Marguerite de Navarre, also known as Marguerite d'Angoulême, was born on 11 April 1492 and died on 21 December 1549. She was sister to Francis I of France and queen consort of Henri II of Navarre. Most importantly, Marguerite was a brilliant mind and an author.
Marguerite's early life was spent in Cognac and Blois, and was joined by her little brother, the future Francis I of France, in 1494. Sadly, Marguerite's father, Charles d'Angoulême, passed away in 1494. Much the benefit of the precocious Marguerite, her mother was now head of the household and saw to it that her daughter received a proper education. Marguerite enjoyed learning about classical philosophy and also spent time carefully reading the Bible. This early intellectual training prepared Marguerite for deep, concerted critical thinking, which later enabled her in her literary career.
Marguerite was married twice; first in October 1509 when she married the kind but simple Charles, Duke of Alençon. He left her a widow in 1525. Marguerite married for the second time in 1527. She married Henri d'Albret, King of Navarre. With Henri, Marguerite welcomed her only surviving child, Jeanne d'Albret in November 1528. The couple did welcome a son Jean in July 1530, only for the infant to pass away on Christmas Day, 1530. It is possible that Marguerite's sorrow from the death of her baby boy led to Marguerite writing, Miroir de l’âme pécheresse, or "Mirror of the Sinful Soul", in 1531. Interestingly, Anne Boleyn and Elizabeth I of England both had ties to Marguerite. It is possible that Anne spent time with Marguerite, even at Marguerite's court. Many years later, in 1548, Elizabeth I translated Miroir de l’âme pécheresse, which she called "A Godly Meditation of the Soul" or "The Glass of the Sinful Soul".
Miroir de l’âme pécheresse is, here described in too-simple terms, a lengthy verse wherein the speaker declares herself a wretch unworthy of God's love, drawing parallels between herself and biblical characters, including a mother whose baby died when presented to King Solomon. In each tale, the speaker is returned to God's grace at the end.
Two more works by Marguerite were published posthumously, namely Heptaméron in 1558 or 1559, and Le Navire, a bit of poetry that was not compiled and published until 1896. The Heptaméron was written in a style very similar to Boccacio's Decameron, in that it is a group of tales about travellers returning from a Pyrenean spa; they are delayed by a flood. Marguerite's book was intended to have one hundred tales, but she only completed seventy-two. Boccacio's Decameron follows ten young Florentines as they try to escape the plague; they stay in a fictional villa and each one of the ten Florentines tells a story for ten days.
Marguerite embraced the concepts of humanism and supported reform within the Roman Catholic Church, though she was not a Calvinist. However, Marguerite maintained correspondence and a personal relationship with Marie Dentière of Geneva, who sent Marguerite her Epistre tres utile in 1539 as a response to Marguerite's inquiry about the expulsion of John Calvin and others from Geneva. Epistre tres utile is also called the Epistle to Marguerite of Navarre. Marie Dentière was commonly known as a French Protestant. Marguerite actively tried to prevent her brother Francis I from taking action against the Protestant movement while she was alive, as well.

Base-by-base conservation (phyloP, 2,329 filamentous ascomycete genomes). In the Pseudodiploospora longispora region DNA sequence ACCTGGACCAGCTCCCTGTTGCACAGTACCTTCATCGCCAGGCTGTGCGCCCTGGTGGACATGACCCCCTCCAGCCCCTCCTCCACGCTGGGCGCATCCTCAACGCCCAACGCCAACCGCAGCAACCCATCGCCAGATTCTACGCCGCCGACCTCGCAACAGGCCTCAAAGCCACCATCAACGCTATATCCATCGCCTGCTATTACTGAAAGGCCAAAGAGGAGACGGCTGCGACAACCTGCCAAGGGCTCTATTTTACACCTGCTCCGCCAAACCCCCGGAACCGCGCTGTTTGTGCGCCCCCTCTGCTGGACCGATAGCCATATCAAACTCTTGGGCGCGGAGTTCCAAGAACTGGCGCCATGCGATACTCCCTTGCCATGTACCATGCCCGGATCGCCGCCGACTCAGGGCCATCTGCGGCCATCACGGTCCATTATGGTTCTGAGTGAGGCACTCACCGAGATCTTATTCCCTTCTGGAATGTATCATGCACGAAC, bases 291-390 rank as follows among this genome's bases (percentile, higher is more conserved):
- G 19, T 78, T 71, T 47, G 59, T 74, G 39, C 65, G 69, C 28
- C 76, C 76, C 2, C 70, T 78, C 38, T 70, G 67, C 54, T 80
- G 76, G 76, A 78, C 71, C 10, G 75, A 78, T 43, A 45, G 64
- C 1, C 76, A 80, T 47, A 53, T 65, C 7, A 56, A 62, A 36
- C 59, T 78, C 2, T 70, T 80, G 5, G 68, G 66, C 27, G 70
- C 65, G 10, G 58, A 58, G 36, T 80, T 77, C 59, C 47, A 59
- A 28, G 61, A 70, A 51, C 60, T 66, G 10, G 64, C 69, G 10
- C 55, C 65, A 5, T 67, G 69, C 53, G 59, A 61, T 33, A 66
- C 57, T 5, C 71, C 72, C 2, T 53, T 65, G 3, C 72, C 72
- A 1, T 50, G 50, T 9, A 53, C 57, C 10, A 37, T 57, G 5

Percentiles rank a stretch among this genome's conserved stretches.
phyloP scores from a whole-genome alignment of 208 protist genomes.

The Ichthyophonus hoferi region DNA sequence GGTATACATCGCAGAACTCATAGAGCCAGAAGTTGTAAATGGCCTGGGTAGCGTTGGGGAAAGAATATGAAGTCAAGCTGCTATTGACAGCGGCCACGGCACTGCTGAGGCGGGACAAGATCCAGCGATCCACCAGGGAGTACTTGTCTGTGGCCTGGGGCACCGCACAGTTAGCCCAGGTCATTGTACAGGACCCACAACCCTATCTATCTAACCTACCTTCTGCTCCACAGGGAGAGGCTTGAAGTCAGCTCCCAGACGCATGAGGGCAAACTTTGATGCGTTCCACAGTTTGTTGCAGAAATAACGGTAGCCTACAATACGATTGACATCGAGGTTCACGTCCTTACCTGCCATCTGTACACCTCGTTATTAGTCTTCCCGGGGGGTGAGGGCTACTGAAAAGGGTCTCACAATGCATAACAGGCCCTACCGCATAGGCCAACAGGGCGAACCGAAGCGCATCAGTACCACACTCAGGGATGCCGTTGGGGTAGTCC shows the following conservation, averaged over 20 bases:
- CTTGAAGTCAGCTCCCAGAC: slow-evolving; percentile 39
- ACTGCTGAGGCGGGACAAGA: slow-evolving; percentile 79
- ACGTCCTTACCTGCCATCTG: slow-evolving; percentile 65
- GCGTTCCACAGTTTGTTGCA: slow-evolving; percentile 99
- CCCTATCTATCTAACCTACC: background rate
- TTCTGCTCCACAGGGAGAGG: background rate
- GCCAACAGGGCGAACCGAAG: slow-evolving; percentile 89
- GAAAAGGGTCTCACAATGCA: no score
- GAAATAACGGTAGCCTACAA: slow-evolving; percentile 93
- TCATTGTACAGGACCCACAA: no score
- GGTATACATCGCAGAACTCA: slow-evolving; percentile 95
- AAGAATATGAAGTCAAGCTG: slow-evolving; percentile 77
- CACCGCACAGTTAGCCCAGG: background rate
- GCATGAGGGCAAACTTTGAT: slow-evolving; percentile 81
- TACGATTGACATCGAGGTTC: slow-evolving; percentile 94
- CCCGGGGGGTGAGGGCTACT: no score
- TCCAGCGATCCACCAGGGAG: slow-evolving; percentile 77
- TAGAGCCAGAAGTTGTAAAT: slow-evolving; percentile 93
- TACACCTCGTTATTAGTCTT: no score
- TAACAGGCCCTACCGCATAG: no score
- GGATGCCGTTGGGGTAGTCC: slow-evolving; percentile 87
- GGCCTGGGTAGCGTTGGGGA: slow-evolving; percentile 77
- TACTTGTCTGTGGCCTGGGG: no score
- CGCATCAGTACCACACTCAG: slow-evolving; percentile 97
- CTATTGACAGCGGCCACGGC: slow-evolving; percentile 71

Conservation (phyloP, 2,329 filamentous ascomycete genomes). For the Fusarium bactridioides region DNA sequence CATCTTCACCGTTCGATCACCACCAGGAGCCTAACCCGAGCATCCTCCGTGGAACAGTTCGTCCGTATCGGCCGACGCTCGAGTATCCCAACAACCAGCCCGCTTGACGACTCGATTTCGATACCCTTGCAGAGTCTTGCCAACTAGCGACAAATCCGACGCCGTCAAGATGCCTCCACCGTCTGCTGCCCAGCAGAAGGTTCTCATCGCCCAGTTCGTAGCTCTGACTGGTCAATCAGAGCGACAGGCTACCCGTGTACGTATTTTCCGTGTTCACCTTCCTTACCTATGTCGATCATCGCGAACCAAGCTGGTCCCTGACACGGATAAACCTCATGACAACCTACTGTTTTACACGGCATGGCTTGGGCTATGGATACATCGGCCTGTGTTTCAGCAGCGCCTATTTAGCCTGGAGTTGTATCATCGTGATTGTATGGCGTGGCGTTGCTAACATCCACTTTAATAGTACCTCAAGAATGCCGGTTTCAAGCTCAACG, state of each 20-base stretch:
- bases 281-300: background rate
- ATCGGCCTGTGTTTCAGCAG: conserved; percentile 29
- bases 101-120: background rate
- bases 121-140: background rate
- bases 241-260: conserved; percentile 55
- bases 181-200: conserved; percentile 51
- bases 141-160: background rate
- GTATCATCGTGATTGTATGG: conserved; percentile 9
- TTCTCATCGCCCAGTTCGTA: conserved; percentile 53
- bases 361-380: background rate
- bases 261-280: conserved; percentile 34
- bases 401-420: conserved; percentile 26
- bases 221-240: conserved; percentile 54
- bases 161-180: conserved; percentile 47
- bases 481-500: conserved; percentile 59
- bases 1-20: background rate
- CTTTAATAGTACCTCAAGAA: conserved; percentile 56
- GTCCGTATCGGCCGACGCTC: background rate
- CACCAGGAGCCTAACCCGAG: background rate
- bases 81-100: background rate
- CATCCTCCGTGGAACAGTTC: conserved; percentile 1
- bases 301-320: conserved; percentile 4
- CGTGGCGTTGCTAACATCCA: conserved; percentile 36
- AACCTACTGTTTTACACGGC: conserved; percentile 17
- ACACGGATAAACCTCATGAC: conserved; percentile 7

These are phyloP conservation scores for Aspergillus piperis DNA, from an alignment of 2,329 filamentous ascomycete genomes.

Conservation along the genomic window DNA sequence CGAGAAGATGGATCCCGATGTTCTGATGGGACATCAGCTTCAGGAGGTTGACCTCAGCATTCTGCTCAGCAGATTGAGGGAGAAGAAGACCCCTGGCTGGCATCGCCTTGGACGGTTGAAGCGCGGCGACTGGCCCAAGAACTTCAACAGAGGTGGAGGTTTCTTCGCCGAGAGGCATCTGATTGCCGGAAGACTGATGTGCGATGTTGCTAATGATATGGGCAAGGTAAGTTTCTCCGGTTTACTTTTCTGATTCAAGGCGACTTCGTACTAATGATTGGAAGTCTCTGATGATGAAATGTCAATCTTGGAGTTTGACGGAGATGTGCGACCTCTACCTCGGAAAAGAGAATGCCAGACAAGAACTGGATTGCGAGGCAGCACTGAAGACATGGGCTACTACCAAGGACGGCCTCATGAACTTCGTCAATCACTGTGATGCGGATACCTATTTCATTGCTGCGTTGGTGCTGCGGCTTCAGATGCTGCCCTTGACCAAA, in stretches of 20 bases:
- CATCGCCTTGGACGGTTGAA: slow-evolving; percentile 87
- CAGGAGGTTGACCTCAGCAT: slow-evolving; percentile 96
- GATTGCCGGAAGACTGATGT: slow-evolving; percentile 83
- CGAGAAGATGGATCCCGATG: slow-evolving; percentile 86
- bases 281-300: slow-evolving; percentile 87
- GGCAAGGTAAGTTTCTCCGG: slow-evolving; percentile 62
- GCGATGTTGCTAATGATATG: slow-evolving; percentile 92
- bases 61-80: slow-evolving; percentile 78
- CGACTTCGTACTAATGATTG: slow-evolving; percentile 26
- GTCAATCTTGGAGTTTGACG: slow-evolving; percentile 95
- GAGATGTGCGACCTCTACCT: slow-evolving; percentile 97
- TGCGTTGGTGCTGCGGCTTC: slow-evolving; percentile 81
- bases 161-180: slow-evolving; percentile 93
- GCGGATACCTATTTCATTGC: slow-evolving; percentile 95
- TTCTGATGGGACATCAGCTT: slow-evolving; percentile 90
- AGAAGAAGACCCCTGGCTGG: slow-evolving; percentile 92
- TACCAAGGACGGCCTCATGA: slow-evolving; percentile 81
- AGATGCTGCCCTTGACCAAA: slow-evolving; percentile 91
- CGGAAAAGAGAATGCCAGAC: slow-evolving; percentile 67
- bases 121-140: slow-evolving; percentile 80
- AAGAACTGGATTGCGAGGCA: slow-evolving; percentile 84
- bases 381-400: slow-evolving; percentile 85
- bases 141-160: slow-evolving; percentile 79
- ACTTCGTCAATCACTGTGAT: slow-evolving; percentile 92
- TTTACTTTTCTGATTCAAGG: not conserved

Marguerite was a patron of the arts, too, and known to protect and sponsor the likes of Clément Marot, Claude de Bectoz, François Rabelais and Pierre de Ronsard. The French philosopher Pierre Bayle stated the admiration for Marguerite best when he said, "... for a queen to grant her protection to people persecuted for opinions which she believes to be false; to open a sanctuary to them; to preserve them from the flames prepared for them; to furnish them with a subsistence; liberally to relieve the troubles and inconveniences of their exile, is a heroic magnanimity which has hardly any precedent ..."
Marguerite, Renaissance Queen, left her mark not only on the courts of France and England, but on the entire world. Her intelligence and writings still captivate a large audience and provide a glimpse not only into an exceptional mind, but also into the Reformation.
Sources and Suggested Reading
- “Margaret of Angoulême”. http://www.britannica.com/biography/Margaret-of-Angouleme Retrieved 11 December 2015.
- “Marguerite, Queen of Navarre.” http://departments.kings.edu/womens_history/margueritN.html Retrieved 11 December 2015.
- “Charles d’Angoulême.” http://gw.geneanet.org/garric?lang=fr&p=charles&n=d+angouleme
- Putnam, Samuel. Marguerite of Navarre. (New York: Grosset & Dunlap, 1936).
- Boccacio, Giovanni. Decameron.
- Snyder, Susan. “Guilty Sisters: Marguerite de Navarre, Elizabeth of England, and the Miroir de l'ame pecheresse.” (Shakespeare Studies: 2000). http://freessays.0catch.com/lizsnyder.html Retrieved 14 December 2015.
- Ed. and translated by McKinley, Mary B. Dentière, Marie. Epistle to Marguerite de Navarre and Preface to a Sermon by John Calvin. (Chicago: The University of Chicago Press, 2004).
- Navarre, Marguerite. Le Miroir de l’âme pécheresse.